Anushka Nagiir 'Indigenous Environmental Activism & the Law'

Peer reviewed: 
No, item is not peer reviewed.
Scholarly level: 
Faculty/Staff
Date created: 
2015-03-06
Keywords: 
Mt. Polley Mining disaster
Kanahus Manuel
Imperial Metals
Blackfoot Nation
Indigenous law
Aboriginal right and title
Canadian law
Occupy movement
The Indian Act
Talthan Nation
Ahousaht Nation
The Sovereign Housing Project
Unist'ot'en territory
Vancouver Co-op radio
Radio-BED
Freda Huson
Band Council
Sun Peaks
Wolverine
Faskin Martineau
Kevin O'Callahan
Secwepemc Nation
Secwepemc Women’s Warrior Society
Sacred fire
Likely, British Columbia
Imperial metals
Anushka Nagiir
Indigenous environmental activism
Abstract: 

Anushka talks about her motivation and journey to become a lawyer and political and environmental activist. She briefly discusses her Indian ancestry and her parent’s journey from Budruk, India to East Africa, eventually settling in Dubai where Anushka was born. Anushka’s family immigrated to Canada, settling in Calgary, Alberta where other extended family members were living. She reveals what it felt like being an immigrant and that if it weren’t for her extended family in Calgary, her family would have felt much more isolated and marginalized. Anushka remembers the constant racism, inspiring a self-directed examination of Colonialism, social inequality, marginalization and systemic racism. Anushka received a Political Science degree, immersing herself in community outreach and social activism, eventually moving to British Columbia where her passion for social justice became more solidified. Anushka received her Law degree where once again she was inspired to look beyond the rhetoric taught in University, examining the disconnect between Aboriginal law and Canadian law, which disrespects and ignores constitutionally enshrined sovereign Aboriginal land rights and title. Anushka discusses her involvement with British Columbia indigenous communities and her decision to focus her legal representation supporting populations facing social stigma, systemic racism and oppression. Anushka discusses her involvement with the Secwepemc community where the Mt. Polley mining disaster occurred. This disaster was the largest environmental mining disaster in British Columbia’s history. Anushka joined forces with the Secwepemc Women’s Warrior Society, vocal opponents to mining and resource extraction corporations coming into their territory to steal resources and pollute the land.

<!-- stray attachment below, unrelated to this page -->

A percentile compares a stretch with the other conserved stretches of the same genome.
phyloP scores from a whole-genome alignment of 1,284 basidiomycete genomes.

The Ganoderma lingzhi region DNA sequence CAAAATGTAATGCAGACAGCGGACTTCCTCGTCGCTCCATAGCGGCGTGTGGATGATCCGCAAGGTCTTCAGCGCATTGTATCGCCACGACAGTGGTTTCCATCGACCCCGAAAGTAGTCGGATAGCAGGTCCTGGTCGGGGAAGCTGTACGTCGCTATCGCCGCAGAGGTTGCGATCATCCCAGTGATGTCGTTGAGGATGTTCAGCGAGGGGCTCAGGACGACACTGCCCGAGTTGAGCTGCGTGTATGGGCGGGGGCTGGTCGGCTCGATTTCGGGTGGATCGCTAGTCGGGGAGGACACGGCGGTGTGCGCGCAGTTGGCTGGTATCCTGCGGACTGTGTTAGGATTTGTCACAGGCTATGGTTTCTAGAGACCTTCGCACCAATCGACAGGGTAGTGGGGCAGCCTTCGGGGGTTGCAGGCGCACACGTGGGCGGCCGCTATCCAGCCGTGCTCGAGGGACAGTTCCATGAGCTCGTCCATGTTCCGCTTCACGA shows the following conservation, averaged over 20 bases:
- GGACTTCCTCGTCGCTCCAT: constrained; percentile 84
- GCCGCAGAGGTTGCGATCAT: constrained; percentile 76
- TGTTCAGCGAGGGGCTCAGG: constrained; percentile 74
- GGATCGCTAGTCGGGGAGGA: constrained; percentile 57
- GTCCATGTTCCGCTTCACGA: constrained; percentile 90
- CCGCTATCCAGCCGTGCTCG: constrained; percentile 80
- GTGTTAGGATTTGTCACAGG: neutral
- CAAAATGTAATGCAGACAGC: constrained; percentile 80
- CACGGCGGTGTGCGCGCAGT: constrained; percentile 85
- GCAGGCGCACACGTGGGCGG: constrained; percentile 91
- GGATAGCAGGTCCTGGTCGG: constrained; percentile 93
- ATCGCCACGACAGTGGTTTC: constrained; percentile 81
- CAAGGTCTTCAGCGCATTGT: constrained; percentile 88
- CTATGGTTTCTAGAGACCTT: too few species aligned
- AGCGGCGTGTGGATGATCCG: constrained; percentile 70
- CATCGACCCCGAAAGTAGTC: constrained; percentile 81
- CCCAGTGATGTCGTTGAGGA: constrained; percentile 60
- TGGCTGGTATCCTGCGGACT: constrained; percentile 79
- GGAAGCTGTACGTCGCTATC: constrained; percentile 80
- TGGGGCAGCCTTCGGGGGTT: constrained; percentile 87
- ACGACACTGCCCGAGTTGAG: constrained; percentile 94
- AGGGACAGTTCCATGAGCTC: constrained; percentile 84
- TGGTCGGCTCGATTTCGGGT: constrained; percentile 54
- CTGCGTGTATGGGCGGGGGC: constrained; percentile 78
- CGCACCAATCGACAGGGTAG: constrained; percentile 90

Description: 

Disclaimer: All testimonies are the experiences and beliefs of the individuals interviewed. 

Language: 
English
Document type: 
Video
Rights: 
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